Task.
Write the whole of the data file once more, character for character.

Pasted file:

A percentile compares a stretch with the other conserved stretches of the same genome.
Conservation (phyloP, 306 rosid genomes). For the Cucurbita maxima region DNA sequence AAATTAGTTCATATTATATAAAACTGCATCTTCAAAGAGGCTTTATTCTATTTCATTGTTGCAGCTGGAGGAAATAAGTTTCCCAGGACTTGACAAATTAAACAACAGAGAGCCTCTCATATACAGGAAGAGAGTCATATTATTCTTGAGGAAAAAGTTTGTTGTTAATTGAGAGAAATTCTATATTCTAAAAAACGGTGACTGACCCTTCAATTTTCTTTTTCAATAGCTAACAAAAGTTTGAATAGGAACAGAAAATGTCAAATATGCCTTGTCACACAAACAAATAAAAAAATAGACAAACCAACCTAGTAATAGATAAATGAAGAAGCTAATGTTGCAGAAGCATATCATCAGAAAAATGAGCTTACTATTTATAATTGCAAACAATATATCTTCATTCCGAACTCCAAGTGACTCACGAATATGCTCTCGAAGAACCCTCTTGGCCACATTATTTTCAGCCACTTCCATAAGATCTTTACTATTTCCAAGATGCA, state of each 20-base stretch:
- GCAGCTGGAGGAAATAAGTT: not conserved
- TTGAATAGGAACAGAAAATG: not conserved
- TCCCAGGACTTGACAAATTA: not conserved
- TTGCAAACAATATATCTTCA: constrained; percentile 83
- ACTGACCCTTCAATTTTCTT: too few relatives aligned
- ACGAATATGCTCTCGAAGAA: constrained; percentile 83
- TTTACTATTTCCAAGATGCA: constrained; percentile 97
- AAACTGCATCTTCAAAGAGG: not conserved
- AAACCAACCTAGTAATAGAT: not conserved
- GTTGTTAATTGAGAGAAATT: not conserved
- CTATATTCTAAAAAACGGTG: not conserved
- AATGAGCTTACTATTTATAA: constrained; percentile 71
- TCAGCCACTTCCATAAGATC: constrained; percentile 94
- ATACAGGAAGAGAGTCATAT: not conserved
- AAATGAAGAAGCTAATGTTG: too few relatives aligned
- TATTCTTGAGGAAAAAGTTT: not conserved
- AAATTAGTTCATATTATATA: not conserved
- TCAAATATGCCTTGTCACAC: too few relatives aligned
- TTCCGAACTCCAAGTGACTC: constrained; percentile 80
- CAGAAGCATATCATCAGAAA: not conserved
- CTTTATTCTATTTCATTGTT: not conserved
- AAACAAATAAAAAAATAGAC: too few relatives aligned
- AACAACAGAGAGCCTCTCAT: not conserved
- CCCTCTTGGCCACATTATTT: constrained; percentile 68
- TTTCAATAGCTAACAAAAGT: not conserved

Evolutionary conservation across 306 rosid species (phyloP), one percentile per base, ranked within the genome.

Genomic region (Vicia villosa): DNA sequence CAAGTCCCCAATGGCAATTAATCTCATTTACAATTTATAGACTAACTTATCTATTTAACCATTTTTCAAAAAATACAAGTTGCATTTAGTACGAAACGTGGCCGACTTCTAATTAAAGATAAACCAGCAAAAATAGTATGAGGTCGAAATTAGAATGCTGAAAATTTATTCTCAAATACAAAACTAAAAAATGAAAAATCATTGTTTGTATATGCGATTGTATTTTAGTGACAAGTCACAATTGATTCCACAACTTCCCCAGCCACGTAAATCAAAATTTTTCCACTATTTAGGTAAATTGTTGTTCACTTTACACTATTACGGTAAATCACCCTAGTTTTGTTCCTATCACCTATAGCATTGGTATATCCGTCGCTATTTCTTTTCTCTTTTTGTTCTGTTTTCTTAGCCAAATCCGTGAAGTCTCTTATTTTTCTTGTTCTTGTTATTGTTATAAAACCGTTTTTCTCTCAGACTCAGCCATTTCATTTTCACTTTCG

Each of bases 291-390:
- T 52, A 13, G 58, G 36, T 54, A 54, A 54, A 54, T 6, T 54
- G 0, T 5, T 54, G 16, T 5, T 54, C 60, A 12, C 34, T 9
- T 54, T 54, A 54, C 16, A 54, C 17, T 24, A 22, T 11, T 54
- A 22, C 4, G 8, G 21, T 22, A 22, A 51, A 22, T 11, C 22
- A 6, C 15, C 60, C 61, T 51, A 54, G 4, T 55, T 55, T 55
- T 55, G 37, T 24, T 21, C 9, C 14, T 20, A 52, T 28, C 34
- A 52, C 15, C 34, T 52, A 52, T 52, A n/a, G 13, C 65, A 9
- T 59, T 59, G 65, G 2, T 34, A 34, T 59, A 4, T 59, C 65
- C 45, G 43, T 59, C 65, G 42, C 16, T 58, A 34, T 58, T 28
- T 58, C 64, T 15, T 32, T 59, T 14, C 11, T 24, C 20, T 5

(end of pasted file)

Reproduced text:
A percentile compares a stretch with the other conserved stretches of the same genome.
Conservation (phyloP, 306 rosid genomes). For the Cucurbita maxima region DNA sequence AAATTAGTTCATATTATATAAAACTGCATCTTCAAAGAGGCTTTATTCTATTTCATTGTTGCAGCTGGAGGAAATAAGTTTCCCAGGACTTGACAAATTAAACAACAGAGAGCCTCTCATATACAGGAAGAGAGTCATATTATTCTTGAGGAAAAAGTTTGTTGTTAATTGAGAGAAATTCTATATTCTAAAAAACGGTGACTGACCCTTCAATTTTCTTTTTCAATAGCTAACAAAAGTTTGAATAGGAACAGAAAATGTCAAATATGCCTTGTCACACAAACAAATAAAAAAATAGACAAACCAACCTAGTAATAGATAAATGAAGAAGCTAATGTTGCAGAAGCATATCATCAGAAAAATGAGCTTACTATTTATAATTGCAAACAATATATCTTCATTCCGAACTCCAAGTGACTCACGAATATGCTCTCGAAGAACCCTCTTGGCCACATTATTTTCAGCCACTTCCATAAGATCTTTACTATTTCCAAGATGCA, state of each 20-base stretch:
- GCAGCTGGAGGAAATAAGTT: not conserved
- TTGAATAGGAACAGAAAATG: not conserved
- TCCCAGGACTTGACAAATTA: not conserved
- TTGCAAACAATATATCTTCA: constrained; percentile 83
- ACTGACCCTTCAATTTTCTT: too few relatives aligned
- ACGAATATGCTCTCGAAGAA: constrained; percentile 83
- TTTACTATTTCCAAGATGCA: constrained; percentile 97
- AAACTGCATCTTCAAAGAGG: not conserved
- AAACCAACCTAGTAATAGAT: not conserved
- GTTGTTAATTGAGAGAAATT: not conserved
- CTATATTCTAAAAAACGGTG: not conserved
- AATGAGCTTACTATTTATAA: constrained; percentile 71
- TCAGCCACTTCCATAAGATC: constrained; percentile 94
- ATACAGGAAGAGAGTCATAT: not conserved
- AAATGAAGAAGCTAATGTTG: too few relatives aligned
- TATTCTTGAGGAAAAAGTTT: not conserved
- AAATTAGTTCATATTATATA: not conserved
- TCAAATATGCCTTGTCACAC: too few relatives aligned
- TTCCGAACTCCAAGTGACTC: constrained; percentile 80
- CAGAAGCATATCATCAGAAA: not conserved
- CTTTATTCTATTTCATTGTT: not conserved
- AAACAAATAAAAAAATAGAC: too few relatives aligned
- AACAACAGAGAGCCTCTCAT: not conserved
- CCCTCTTGGCCACATTATTT: constrained; percentile 68
- TTTCAATAGCTAACAAAAGT: not conserved

Evolutionary conservation across 306 rosid species (phyloP), one percentile per base, ranked within the genome.

Genomic region (Vicia villosa): DNA sequence CAAGTCCCCAATGGCAATTAATCTCATTTACAATTTATAGACTAACTTATCTATTTAACCATTTTTCAAAAAATACAAGTTGCATTTAGTACGAAACGTGGCCGACTTCTAATTAAAGATAAACCAGCAAAAATAGTATGAGGTCGAAATTAGAATGCTGAAAATTTATTCTCAAATACAAAACTAAAAAATGAAAAATCATTGTTTGTATATGCGATTGTATTTTAGTGACAAGTCACAATTGATTCCACAACTTCCCCAGCCACGTAAATCAAAATTTTTCCACTATTTAGGTAAATTGTTGTTCACTTTACACTATTACGGTAAATCACCCTAGTTTTGTTCCTATCACCTATAGCATTGGTATATCCGTCGCTATTTCTTTTCTCTTTTTGTTCTGTTTTCTTAGCCAAATCCGTGAAGTCTCTTATTTTTCTTGTTCTTGTTATTGTTATAAAACCGTTTTTCTCTCAGACTCAGCCATTTCATTTTCACTTTCG

Each of bases 291-390:
- T 52, A 13, G 58, G 36, T 54, A 54, A 54, A 54, T 6, T 54
- G 0, T 5, T 54, G 16, T 5, T 54, C 60, A 12, C 34, T 9
- T 54, T 54, A 54, C 16, A 54, C 17, T 24, A 22, T 11, T 54
- A 22, C 4, G 8, G 21, T 22, A 22, A 51, A 22, T 11, C 22
- A 6, C 15, C 60, C 61, T 51, A 54, G 4, T 55, T 55, T 55
- T 55, G 37, T 24, T 21, C 9, C 14, T 20, A 52, T 28, C 34
- A 52, C 15, C 34, T 52, A 52, T 52, A n/a, G 13, C 65, A 9
- T 59, T 59, G 65, G 2, T 34, A 34, T 59, A 4, T 59, C 65
- C 45, G 43, T 59, C 65, G 42, C 16, T 58, A 34, T 58, T 28
- T 58, C 64, T 15, T 32, T 59, T 14, C 11, T 24, C 20, T 5